Ex-millionaire: I was framed for murders ordered by Escobar

    Just Watched

    'Existing like an animal'

'Existing like an animal' 01:54

Story highlights

  • After 27 years in prison, lawyers claim new evidence could free ex-millionaire
  • Kris Maharaj's lawyers say he was framed for a drug-money hit ordered by Pablo Escobar
  • Prosecutors say Maharaj shot and killed a father and son in a Miami hotel

It sounds like an episode from a 1980s TV police drama: A wealthy businessman claims he was framed for two Miami murders allegedly ordered by Colombian drug lord Pablo Escobar.

Nearly 30 years ago, international food importer and newspaper owner Krishna "Kris" Maharaj, a British citizen, was living the good life in South Florida. He had owned luxury cars and horses that raced against thoroughbreds held by Queen Elizabeth II.

Then, in October 1986, police arrested Maharaj in the shooting deaths of his business partners Derrick Moo Young and his 23-year-old son Duane.

Despite having an alibi, Maharaj was charged with murdering the Moo Youngs because they allegedly had cheated him out of more than $400,000. He was found guilty and sentenced to death -- a penalty that was later reduced to life in prison.

And there Maharaj has remained for 27 years.

    Just Watched

    'This can't be real'

'This can't be real' 01:49
PLAY VIDEO

    Just Watched

    Watch the full episode

Watch the full episode 00:10
PLAY VIDEO

Then, in April this year, a Florida judge granted Maharaj a chance that could open the door to freedom.

Florida 11th Judicial Circuit Judge William Thomas held a hearing in November to determine if new evidence from Maharaj's lawyers "undermines confidence in the verdict," according to court documents. Defense attorneys also must establish that the new "evidence would probably produce an acquittal or less severe sentence on retrial."

    Maharaj's lawyers said evidence suggests that the murders were committed by former members of Escobar's infamous drug cartel.

    In the late 1970s and early '80s, Escobar cashed in on the exploding popularity of cocaine in the United States, according to reporter Mark Bowden, author of "Killing Pablo." Leading the Medellin Cartel, Escobar was responsible at one point for almost 80% of Colombia's cocaine exports, making him the seventh richest man in the world, Bowden told CNN.

    Escobar was killed in a rooftop shootout with authorities in 1993.

    According to a motion filed in January by Maharaj's attorneys, a "Colombian drug cartel member confirmed that the Moo Young murders were committed at the behest of Pablo Escobar."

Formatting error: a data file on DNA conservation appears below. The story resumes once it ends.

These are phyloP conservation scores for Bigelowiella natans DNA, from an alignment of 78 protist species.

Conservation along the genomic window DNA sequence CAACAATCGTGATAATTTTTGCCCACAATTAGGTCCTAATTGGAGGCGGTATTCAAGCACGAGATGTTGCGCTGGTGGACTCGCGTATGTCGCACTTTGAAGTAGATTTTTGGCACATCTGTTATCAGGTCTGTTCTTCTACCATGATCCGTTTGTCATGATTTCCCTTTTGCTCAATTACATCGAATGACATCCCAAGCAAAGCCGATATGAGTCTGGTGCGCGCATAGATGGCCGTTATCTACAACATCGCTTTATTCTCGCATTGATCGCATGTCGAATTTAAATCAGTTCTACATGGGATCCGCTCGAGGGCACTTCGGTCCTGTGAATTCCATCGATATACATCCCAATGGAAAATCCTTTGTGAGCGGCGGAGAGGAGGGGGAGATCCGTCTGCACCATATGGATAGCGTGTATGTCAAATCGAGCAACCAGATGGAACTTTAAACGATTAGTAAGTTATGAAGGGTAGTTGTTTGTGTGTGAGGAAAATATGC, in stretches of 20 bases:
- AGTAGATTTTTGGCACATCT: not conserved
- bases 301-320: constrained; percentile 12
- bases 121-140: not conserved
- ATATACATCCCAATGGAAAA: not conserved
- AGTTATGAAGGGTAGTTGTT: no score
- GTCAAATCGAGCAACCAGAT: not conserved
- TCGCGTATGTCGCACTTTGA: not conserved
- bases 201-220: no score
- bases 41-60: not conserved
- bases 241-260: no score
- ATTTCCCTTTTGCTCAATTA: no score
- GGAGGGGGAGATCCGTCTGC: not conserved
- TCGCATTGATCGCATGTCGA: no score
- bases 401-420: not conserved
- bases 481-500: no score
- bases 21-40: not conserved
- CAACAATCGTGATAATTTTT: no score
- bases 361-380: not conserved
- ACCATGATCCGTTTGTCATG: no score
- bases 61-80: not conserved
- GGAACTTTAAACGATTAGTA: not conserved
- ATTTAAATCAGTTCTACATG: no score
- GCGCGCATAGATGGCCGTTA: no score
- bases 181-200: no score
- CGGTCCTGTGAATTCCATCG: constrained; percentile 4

"The Moo Youngs were laundering money for the Colombian cartels," the defense motion said. "This is what precipitated their murders." An ex-cartel member confirmed that "Maharaj was not involved in the murders of the Moo Youngs, and that they had to be eliminated because they had lost Colombian drug money," according to the defense motion.

    Maharaj was sentenced to death in 1987. Before he could be executed, that sentence was reduced to life in prison.

    "We've got several Colombian cartel people to say, 'We did the murders,'" Maharaj defense attorney Clive Stafford Smith told CNN on the phone in June.

    Read the full defense motion document

    The defense team also alleges Florida prosecutors covered up evidence in the 1987 trial that could have proved Maharaj's innocence.

    Although prosecutors said they stand by the decades-old case, in a June e-mail to CNN, a state attorney spokesman wrote, "Now that we are re-engaged in litigation on this matter, it would be inappropriate for us to be commenting at this time."

    Prior to the hearing, strongly worded arguments flew back and forth via filed court documents. In January Assistant State Attorneys Penny Brill and Sally Weintraub wrote that a defense motion for the new hearing was based on "hearsay and inadmissible evidence."

    "None of [the potential witnesses named in the defense motion] have any first hand knowledge, provide no admissible testimony or evidence and only attempt to further the nonsensical and wholly speculative theories of the defense," the prosecution document said.

    Colombian drug lord Pablo Escobar was killed by Colombian special forces after being discovered hiding in a house in Medellin in 1993.